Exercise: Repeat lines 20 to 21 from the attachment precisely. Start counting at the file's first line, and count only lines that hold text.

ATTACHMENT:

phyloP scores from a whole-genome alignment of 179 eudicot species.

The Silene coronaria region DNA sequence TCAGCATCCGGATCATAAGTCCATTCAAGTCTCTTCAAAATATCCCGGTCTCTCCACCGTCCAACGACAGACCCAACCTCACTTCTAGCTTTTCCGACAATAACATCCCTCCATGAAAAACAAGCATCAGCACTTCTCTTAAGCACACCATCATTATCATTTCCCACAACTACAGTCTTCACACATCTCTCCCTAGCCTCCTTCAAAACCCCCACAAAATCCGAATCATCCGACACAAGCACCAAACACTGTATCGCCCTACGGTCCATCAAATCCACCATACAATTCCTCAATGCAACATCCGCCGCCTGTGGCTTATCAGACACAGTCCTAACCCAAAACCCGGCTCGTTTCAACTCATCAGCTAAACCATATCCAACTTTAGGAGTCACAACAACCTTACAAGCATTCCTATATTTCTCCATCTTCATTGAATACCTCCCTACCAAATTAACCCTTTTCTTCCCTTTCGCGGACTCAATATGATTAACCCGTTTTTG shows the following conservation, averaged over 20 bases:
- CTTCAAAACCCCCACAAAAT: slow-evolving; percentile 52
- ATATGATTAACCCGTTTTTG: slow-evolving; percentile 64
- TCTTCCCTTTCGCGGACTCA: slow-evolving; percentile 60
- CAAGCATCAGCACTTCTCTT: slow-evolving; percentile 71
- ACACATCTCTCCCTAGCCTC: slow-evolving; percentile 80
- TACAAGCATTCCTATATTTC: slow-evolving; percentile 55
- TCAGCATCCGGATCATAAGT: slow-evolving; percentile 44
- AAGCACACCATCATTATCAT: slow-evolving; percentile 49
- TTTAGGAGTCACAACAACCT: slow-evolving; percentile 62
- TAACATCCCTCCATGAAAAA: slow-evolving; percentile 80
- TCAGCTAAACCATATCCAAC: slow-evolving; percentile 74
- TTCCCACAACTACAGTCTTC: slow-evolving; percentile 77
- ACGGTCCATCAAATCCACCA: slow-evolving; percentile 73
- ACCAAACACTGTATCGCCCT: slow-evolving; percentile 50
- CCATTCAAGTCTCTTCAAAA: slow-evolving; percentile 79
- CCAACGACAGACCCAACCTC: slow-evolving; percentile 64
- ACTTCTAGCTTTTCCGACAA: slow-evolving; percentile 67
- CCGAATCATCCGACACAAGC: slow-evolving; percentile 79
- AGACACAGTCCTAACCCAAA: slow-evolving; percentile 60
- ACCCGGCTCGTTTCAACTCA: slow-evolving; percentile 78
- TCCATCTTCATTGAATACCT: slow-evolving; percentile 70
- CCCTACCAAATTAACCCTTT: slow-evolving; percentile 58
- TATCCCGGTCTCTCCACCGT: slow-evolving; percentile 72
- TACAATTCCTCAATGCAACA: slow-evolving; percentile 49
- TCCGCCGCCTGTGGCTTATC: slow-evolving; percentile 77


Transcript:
- CCGAATCATCCGACACAAGC: slow-evolving; percentile 79
- AGACACAGTCCTAACCCAAA: slow-evolving; percentile 60